What is the difference between char s and char *s in C?
More of a general question rather than trying to fix something, I've been reading the C programming language book and they take care to make the distinction between
char amessage = "blah"; char *pmessage = "blah";
The difference being one is a char array and the other a pointer to a string constant. They say modifying the char array is acceptable but you shouldn't modify string constants as it triggers undefined behavior. My question is: isn't the string constant stored in memory the same way the char array is? Why can I modify it as in
char *p = "this is a string constant"; *(p+2) = 'a'; printf("%s", p);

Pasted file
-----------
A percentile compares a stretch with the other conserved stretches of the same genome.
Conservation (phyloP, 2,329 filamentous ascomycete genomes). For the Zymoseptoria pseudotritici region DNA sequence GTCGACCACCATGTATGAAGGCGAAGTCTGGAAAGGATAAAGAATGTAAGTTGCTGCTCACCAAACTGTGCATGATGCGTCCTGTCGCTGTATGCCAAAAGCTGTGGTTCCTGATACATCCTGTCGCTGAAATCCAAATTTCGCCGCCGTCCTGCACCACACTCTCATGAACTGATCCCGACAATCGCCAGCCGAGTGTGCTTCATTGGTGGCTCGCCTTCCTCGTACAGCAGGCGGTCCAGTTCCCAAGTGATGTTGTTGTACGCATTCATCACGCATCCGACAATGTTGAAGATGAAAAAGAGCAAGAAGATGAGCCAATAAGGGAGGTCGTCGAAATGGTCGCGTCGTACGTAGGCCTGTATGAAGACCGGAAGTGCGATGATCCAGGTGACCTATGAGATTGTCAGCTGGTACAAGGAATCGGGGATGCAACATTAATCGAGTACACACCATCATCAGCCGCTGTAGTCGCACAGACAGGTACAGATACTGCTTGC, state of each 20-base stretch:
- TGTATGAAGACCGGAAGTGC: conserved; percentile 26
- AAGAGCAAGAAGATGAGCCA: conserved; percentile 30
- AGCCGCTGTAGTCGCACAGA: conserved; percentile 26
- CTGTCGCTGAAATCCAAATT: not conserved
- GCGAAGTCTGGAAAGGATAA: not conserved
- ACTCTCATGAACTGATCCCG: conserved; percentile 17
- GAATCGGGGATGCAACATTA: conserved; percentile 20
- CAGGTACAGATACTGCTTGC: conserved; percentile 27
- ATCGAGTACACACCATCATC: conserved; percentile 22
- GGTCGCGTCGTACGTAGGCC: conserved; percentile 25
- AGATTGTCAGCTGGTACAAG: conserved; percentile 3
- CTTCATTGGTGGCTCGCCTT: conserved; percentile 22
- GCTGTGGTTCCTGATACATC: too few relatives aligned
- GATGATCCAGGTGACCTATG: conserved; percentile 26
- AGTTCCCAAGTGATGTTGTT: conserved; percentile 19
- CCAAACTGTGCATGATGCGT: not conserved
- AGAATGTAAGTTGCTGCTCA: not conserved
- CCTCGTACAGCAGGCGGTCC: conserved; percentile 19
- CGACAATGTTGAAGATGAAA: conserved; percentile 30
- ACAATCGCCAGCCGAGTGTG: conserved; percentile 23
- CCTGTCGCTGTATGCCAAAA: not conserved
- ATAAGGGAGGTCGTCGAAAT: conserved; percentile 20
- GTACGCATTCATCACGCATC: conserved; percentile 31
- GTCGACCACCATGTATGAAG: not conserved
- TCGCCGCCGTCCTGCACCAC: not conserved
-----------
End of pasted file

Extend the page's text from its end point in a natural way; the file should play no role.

Ends up printing "thas is a string constant" as you might expect. I can understand how it would make sense as a string constant shouldn't end up being changed at run time, as it might confuse others/yourself working on your code not expecting it's value to change but in purely functional terms what is wrong with it, what is the undefined behavior that might trigger and how mechanically could it backfire when a char array wouldn't? I'm just wondering if I'm missing something about how string constants work in memory and how they are seen by the compiler.